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Problems of the Chinese Financial Market – Property prices a major concern

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Problems faced by Financial Market in China

China is suffering from the problem of rent seeking and corruption, all thanks to its regulated Financial Market. In order to help the nation curb these problems, the country needs to free its financial markets. In March this year, the State Council announced a new batch of restrictions. The restriction aims at curbing the speculative demand. The reforms announced include tighter policies on home purchase by non-locals in cities, capital gain tax of 20%, whooping down payment of 70%. Not only this, the council added reforms for second mortgage as well to an extent of 30% premium to benchmark interest rate. Well this sounds impossible for an individual but is true.

During the previous round/set of restrictions imposed 2 years back, the council succeeded in dampening the market sentiment to some extent but failed to control the rising property prices. However, the underlying restrictions are expected to impact the property market to great extent which till now relied on cheap credit.

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 In order to control the money supply, the people’s bank previously issued long credit quotas as guidance to banks but there was hardly any effect seen. The policy could be traced back to ties three decades ago when it was introduced in central planning system but only could result in artificial low price; the move which led to shortage of basic necessities.

Emergence of Free Market in China

Gradually free market was developed which resulted in emergence of dual prices. Again people with access to quota goods enjoyed the benefit of paying less and the government ended up paying subsidies to system’s “Losers” i.e.,  the urban residents and State-owned-enterprises (SOEs). Decades later, in response to global financial crisis, China loosened the credit quota and planning control of SOE run local government project. The move resulted in disbursement of heavy loans between the year 2008 and 2009. As a result of heavy grant, the rate of credit grew from as low as 14% to 35% in a year’s time by 2009. This led to the doubling of the price of properties in certain cities of China.

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Low interest rates generated a mismatch in housing prices and supply, as they serve as hidden subsidy for those who can avail the borrowing facility and own luxury property. In order to curb the problem, the policy makers reversed the macroeconomic factors on the housing property front. The new quota generated dual price again for the property and created a problem for many groups. Elimination of quota so as to balance the rate of interest for SOEs and SMEs was not an option, owing to the complexity of real estate and bank credit markets. Thus the government ended up in a web.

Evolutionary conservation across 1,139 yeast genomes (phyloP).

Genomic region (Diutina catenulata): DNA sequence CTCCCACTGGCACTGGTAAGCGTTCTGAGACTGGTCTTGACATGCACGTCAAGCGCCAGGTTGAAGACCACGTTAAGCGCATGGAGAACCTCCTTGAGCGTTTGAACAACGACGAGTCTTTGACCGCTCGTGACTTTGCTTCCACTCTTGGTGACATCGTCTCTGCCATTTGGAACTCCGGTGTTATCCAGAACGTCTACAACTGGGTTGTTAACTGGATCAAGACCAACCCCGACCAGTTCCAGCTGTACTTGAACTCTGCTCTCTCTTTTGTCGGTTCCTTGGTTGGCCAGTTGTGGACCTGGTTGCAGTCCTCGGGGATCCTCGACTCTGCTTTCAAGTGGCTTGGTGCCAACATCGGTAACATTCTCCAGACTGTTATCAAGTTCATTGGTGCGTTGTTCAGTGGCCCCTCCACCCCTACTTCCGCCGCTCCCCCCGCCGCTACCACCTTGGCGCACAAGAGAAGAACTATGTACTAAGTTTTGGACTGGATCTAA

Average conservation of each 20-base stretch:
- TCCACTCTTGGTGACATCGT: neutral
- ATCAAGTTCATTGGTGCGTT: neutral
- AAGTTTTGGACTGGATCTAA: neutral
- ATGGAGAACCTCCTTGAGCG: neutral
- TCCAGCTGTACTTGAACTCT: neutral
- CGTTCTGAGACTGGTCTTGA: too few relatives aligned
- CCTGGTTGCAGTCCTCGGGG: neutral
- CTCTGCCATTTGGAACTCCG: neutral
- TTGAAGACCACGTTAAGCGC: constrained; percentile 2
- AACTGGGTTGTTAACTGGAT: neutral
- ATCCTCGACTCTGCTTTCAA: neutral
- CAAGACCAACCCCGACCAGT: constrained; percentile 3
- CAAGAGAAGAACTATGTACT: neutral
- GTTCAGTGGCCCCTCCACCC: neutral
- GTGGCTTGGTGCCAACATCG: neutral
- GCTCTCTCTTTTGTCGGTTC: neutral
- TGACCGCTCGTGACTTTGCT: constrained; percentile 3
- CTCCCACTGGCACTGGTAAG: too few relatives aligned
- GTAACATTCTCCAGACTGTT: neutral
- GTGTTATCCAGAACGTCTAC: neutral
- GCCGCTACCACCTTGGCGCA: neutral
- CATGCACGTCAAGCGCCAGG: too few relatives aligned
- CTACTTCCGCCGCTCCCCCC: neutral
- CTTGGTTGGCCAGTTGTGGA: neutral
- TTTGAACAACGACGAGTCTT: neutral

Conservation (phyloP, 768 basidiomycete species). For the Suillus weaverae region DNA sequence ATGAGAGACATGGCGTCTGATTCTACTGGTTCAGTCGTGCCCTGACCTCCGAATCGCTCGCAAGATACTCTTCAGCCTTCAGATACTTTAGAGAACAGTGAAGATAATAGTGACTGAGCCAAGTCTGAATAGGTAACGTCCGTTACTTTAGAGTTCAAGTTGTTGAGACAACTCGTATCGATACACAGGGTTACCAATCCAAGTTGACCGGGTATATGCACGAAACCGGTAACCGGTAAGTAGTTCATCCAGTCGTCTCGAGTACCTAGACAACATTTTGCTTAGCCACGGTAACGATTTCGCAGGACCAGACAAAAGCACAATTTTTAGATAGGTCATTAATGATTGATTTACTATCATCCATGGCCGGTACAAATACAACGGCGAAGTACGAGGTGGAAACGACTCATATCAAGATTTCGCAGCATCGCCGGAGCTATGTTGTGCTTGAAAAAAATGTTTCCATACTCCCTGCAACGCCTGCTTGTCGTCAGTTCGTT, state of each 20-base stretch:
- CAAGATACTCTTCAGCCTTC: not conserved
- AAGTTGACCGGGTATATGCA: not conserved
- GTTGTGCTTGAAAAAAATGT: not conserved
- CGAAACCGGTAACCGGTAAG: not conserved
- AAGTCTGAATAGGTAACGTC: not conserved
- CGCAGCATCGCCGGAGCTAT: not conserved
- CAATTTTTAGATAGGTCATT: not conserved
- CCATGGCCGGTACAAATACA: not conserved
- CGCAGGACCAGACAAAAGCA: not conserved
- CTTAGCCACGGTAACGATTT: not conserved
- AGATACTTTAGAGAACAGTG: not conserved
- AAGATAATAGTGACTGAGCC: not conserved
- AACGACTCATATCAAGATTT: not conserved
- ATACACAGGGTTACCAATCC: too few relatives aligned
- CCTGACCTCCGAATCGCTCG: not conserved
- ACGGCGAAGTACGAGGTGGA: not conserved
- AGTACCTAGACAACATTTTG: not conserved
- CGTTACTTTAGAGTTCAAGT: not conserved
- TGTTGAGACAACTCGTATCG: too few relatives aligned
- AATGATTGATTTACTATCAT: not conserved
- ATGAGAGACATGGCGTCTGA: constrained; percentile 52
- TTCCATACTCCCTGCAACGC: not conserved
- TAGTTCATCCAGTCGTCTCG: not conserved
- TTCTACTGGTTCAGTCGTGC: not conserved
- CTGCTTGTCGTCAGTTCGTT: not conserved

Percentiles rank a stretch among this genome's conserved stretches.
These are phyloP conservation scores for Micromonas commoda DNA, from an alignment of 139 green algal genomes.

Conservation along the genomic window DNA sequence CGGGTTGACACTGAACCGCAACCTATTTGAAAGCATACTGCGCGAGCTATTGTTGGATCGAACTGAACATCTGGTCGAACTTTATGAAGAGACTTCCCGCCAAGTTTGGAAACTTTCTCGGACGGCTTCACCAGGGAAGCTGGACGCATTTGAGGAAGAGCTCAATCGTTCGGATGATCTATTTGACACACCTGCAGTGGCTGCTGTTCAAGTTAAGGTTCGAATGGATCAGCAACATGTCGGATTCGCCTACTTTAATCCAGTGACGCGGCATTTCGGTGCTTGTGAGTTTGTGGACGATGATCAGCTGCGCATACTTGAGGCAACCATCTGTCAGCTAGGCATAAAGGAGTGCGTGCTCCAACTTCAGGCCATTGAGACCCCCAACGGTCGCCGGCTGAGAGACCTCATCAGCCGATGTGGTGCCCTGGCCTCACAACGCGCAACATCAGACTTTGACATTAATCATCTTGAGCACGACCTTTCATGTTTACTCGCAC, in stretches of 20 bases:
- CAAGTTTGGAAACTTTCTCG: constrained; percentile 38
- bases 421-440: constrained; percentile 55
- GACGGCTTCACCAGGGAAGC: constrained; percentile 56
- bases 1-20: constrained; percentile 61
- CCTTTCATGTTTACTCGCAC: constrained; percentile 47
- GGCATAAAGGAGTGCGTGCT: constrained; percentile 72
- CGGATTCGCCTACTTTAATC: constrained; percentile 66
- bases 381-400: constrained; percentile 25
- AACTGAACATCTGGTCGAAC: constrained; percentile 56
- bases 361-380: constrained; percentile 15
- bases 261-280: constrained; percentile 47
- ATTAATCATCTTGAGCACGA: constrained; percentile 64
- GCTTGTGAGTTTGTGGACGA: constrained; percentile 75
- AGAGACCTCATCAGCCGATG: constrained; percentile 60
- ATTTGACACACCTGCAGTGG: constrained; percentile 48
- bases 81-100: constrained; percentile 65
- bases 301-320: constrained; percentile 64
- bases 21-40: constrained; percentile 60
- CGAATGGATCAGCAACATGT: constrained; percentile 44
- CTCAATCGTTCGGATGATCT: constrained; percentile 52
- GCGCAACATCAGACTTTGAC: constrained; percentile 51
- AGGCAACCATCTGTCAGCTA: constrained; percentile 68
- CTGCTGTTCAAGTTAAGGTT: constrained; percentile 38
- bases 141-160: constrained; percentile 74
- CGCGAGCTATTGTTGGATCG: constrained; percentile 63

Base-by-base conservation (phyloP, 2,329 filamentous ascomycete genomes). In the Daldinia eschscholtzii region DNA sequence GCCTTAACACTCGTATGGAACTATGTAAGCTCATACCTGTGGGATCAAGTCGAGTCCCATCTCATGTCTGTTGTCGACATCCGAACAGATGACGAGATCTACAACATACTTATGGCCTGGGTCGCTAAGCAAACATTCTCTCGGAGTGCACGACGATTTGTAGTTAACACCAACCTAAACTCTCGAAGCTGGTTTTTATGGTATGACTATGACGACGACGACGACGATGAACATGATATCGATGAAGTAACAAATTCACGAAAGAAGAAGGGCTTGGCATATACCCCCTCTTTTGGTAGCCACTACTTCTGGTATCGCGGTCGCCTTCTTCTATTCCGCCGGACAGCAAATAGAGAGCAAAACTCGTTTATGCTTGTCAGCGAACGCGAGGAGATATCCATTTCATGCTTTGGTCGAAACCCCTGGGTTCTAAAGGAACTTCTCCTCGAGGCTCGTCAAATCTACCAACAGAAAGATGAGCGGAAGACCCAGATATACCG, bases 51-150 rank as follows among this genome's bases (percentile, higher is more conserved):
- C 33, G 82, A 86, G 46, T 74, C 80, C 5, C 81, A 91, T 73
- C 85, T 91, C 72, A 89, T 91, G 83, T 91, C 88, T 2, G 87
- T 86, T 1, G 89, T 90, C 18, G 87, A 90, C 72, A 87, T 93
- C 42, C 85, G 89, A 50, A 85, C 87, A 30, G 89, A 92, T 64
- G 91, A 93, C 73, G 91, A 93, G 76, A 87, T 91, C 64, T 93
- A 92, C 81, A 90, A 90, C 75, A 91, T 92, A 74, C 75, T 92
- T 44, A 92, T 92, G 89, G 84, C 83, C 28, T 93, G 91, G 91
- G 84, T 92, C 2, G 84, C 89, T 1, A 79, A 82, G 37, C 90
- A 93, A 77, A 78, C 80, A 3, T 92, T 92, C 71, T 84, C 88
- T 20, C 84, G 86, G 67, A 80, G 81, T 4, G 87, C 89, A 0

Problems faced by the Policy makers

  • The low interest cost for certain groups has become barriers for liberalisation, which will result in balanced interest rate
  • It is argued that raising interest rate internationally will invite flood of speculative capital from economies having low interest rate, which when wiped off will be a major setback for the nation
  • Lastly, improper understanding of inflation has created a disbelief in the minds of people about China’s ability to maintain inflation with level of exchange rate in OECD market.


It is well known that, if nominal interest rate is lower than the real rate of return, the economy is under financial repression. Thus it is important for People’s bank of China to increase nominal interest rate so that they are in line with the structural inflation. Thus to sum up we can say, the root cause for the problem in the economy lies with the low cost of capital. In order to curb the problem the country needs to maintain capital account control while raising interest rate to market clearing level.



Niraj Satnalika

Niraj is an MBA in International Business (Finance). Prior to this he completed B.Tech in Electronics and Instrumentation. He is currently working with Confederation of Indian Industry (CII), Kolkata in capacity of Consultant. Satnalika is actively involved with an NGO and works towards promoting education among the underprivileged.

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